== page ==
Recurring slope lineae in equatorial regions of Mars

McEwen, Alfred S.; Dundas, Colin M.; Mattson, Sarah S.; Toigo, Anthony D.; Ojha, Lujendra; Wray, James J.; Chojnacki, Matthew; Byrne, Shane; Murchie, Scott L.; Thomas, Nicolas (2013). Recurring slope lineae in equatorial regions of Mars. Nature geoscience, 7(1), pp. 53-58. Nature Publishing Group 10.1038/ngeo2014

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The presence of liquid water is a requirement of habitability on a planet. Possible indicators of liquid surface water on Mars include intermittent flow-like features observed on sloping terrains. These recurring slope lineae are narrow, dark markings on steep slopes that appear and incrementally lengthen during warm seasons on low-albedo surfaces. The lineae fade in cooler seasons and recur over multiple Mars years. Recurring slope lineae were initially reported to appear and lengthen at mid-latitudes in the late southern spring and summer and are more common on equator-facing slopes where and when the peak surface temperatures are higher. Here we report extensive activity of recurring slope lineae in equatorial regions of Mars, particularly in the deep canyons of Valles Marineris, from analysis of data acquired by the Mars Reconnaissance Orbiter. We observe the lineae to be most active in seasons when the slopes often face the sun. Expected peak temperatures suggest that activity may not depend solely on temperature. Although the origin of the recurring slope lineae remains an open question, our observations are consistent with intermittent flow of briny water. Such an origin suggests surprisingly abundant liquid water in some near-surface equatorial regions of Mars.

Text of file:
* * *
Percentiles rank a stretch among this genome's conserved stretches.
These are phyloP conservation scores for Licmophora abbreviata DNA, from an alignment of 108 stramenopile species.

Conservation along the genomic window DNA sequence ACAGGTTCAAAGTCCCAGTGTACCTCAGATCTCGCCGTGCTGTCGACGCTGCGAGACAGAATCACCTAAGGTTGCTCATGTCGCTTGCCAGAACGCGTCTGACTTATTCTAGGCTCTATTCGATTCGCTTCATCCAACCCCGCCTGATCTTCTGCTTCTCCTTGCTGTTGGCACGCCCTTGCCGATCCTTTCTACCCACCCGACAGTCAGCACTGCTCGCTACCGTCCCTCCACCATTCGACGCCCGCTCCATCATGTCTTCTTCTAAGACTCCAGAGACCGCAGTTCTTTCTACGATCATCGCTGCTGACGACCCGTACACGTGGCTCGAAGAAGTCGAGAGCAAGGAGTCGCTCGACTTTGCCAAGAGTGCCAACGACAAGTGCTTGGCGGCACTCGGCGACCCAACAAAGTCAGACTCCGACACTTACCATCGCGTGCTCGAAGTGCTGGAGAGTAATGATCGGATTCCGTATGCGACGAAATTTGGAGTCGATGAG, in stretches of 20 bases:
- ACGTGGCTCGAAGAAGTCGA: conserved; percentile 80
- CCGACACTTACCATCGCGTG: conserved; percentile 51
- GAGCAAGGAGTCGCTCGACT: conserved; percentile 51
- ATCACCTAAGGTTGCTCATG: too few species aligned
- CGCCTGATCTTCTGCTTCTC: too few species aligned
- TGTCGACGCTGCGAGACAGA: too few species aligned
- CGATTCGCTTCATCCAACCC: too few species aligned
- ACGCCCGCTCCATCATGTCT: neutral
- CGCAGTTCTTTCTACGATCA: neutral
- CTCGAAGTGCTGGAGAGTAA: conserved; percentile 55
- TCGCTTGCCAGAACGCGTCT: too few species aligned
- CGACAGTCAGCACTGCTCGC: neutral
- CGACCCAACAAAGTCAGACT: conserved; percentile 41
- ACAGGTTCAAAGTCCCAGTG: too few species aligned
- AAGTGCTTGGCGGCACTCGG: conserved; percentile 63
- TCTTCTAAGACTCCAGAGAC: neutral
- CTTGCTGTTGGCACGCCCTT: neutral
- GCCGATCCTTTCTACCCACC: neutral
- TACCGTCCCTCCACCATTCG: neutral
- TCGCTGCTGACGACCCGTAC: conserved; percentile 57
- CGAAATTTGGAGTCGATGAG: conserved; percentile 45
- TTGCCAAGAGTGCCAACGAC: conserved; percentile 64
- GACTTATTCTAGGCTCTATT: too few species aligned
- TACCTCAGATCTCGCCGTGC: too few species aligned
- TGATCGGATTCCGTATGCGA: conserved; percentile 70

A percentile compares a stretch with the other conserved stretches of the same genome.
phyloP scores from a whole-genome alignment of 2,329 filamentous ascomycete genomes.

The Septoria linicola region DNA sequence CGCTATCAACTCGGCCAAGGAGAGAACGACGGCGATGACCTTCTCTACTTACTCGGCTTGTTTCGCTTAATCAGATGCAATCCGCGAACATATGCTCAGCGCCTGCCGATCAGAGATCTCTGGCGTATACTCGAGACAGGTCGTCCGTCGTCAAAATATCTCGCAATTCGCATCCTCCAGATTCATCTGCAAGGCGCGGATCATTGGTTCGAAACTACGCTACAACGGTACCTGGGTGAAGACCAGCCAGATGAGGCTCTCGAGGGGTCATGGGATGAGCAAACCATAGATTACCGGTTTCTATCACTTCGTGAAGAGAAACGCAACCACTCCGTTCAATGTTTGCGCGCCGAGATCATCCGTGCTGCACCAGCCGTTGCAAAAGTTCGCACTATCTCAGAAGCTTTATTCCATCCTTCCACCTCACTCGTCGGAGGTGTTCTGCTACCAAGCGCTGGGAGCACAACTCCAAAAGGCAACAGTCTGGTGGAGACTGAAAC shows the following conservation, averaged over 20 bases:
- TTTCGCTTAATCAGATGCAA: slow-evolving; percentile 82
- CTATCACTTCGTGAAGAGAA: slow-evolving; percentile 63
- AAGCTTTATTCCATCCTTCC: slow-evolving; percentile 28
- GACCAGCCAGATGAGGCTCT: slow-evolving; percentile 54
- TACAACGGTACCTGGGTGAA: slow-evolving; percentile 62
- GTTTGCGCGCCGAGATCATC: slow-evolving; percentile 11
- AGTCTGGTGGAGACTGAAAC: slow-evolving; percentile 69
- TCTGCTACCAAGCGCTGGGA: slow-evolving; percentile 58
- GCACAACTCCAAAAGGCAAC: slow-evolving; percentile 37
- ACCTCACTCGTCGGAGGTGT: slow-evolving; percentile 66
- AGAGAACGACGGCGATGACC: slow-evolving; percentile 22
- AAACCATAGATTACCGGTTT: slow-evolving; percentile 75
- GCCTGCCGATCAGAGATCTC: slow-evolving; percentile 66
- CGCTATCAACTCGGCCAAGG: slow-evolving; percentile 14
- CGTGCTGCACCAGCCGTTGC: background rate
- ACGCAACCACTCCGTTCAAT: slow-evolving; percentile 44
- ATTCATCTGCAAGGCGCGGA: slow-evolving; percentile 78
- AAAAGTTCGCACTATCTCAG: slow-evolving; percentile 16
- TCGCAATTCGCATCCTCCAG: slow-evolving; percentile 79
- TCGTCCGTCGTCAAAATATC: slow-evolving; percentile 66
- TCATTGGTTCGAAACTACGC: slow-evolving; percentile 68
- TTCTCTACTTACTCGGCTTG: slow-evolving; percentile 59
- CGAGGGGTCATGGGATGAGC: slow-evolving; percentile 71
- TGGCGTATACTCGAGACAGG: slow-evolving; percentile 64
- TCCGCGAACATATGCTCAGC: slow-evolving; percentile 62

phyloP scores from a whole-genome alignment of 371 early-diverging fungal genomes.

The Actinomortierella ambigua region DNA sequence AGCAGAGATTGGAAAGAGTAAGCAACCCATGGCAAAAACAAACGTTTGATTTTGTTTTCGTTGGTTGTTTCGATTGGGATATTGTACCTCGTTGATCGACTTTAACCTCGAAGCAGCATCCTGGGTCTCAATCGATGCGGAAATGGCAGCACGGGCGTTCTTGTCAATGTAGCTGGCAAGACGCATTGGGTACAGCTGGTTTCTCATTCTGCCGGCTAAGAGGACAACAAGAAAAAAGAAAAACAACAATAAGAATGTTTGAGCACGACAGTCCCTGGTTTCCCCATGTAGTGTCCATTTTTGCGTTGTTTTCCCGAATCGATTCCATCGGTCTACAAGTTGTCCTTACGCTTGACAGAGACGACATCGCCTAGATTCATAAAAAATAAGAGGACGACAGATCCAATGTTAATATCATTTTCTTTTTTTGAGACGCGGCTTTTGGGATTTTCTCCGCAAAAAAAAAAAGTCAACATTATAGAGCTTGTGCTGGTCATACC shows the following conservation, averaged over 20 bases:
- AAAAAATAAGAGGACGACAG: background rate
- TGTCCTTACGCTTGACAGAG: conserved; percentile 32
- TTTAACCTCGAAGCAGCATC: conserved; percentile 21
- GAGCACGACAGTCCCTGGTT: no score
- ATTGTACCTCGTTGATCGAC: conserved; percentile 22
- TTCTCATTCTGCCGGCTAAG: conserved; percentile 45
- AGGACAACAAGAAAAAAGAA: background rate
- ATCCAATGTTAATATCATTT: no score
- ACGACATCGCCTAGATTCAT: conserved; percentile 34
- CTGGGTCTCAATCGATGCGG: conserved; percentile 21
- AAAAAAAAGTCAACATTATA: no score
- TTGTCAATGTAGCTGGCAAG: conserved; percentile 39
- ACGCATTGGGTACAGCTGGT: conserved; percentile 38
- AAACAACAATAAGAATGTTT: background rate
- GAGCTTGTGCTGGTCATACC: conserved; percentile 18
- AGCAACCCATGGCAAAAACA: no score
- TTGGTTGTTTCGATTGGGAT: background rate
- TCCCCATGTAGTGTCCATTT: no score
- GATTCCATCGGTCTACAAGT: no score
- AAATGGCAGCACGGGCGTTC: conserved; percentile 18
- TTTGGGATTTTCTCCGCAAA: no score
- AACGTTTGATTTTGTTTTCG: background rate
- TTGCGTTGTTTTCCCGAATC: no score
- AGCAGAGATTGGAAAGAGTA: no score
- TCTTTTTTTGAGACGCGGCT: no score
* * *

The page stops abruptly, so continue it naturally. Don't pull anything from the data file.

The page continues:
Item Type:

Journal Article (Original Article)

Division/Institute:

08 Faculty of Science > Physics Institute > Space Research and Planetary Sciences

UniBE Contributor:

Thomas, Nicolas

Subjects:

500 Science > 530 Physics

ISSN:

1752-0894

Publisher:

Nature Publishing Group

Language:

English

Submitter:

Cléa Serpollier

Date Deposited:

14 Apr 2015 11:40

Last Modified:

08 Oct 2015 09:29

Publisher DOI:

10.1038/ngeo2014

BORIS DOI:

10.7892/boris.66571

URI:

https://boris.unibe.ch/id/eprint/66571

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